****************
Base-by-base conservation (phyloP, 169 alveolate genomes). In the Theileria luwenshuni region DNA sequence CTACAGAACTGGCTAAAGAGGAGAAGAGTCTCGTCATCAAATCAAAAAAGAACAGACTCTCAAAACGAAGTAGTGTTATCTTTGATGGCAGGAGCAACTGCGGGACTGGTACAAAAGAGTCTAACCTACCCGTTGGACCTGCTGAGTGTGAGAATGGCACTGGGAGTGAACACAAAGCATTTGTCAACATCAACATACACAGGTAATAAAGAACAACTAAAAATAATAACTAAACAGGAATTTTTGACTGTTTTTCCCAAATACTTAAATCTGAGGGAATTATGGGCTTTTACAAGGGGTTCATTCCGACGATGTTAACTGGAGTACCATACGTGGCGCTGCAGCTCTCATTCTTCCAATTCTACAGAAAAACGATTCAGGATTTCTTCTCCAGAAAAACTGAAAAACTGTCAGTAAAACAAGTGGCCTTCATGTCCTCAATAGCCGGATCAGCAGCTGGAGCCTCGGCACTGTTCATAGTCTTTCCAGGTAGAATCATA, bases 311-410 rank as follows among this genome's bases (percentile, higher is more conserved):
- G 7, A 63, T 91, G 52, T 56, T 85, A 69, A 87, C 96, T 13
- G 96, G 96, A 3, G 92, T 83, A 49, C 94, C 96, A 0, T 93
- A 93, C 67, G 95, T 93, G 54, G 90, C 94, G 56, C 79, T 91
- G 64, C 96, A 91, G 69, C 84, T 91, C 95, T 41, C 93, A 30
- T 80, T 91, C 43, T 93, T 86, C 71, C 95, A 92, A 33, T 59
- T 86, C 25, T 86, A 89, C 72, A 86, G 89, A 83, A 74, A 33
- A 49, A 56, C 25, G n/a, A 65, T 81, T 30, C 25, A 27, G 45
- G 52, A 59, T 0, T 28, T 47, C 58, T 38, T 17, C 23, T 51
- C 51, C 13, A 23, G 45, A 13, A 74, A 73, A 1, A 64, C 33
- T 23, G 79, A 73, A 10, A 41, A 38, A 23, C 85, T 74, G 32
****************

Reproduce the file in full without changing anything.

Base-by-base conservation (phyloP, 169 alveolate genomes). In the Theileria luwenshuni region DNA sequence CTACAGAACTGGCTAAAGAGGAGAAGAGTCTCGTCATCAAATCAAAAAAGAACAGACTCTCAAAACGAAGTAGTGTTATCTTTGATGGCAGGAGCAACTGCGGGACTGGTACAAAAGAGTCTAACCTACCCGTTGGACCTGCTGAGTGTGAGAATGGCACTGGGAGTGAACACAAAGCATTTGTCAACATCAACATACACAGGTAATAAAGAACAACTAAAAATAATAACTAAACAGGAATTTTTGACTGTTTTTCCCAAATACTTAAATCTGAGGGAATTATGGGCTTTTACAAGGGGTTCATTCCGACGATGTTAACTGGAGTACCATACGTGGCGCTGCAGCTCTCATTCTTCCAATTCTACAGAAAAACGATTCAGGATTTCTTCTCCAGAAAAACTGAAAAACTGTCAGTAAAACAAGTGGCCTTCATGTCCTCAATAGCCGGATCAGCAGCTGGAGCCTCGGCACTGTTCATAGTCTTTCCAGGTAGAATCATA, bases 311-410 rank as follows among this genome's bases (percentile, higher is more conserved):
- G 7, A 63, T 91, G 52, T 56, T 85, A 69, A 87, C 96, T 13
- G 96, G 96, A 3, G 92, T 83, A 49, C 94, C 96, A 0, T 93
- A 93, C 67, G 95, T 93, G 54, G 90, C 94, G 56, C 79, T 91
- G 64, C 96, A 91, G 69, C 84, T 91, C 95, T 41, C 93, A 30
- T 80, T 91, C 43, T 93, T 86, C 71, C 95, A 92, A 33, T 59
- T 86, C 25, T 86, A 89, C 72, A 86, G 89, A 83, A 74, A 33
- A 49, A 56, C 25, G n/a, A 65, T 81, T 30, C 25, A 27, G 45
- G 52, A 59, T 0, T 28, T 47, C 58, T 38, T 17, C 23, T 51
- C 51, C 13, A 23, G 45, A 13, A 74, A 73, A 1, A 64, C 33
- T 23, G 79, A 73, A 10, A 41, A 38, A 23, C 85, T 74, G 32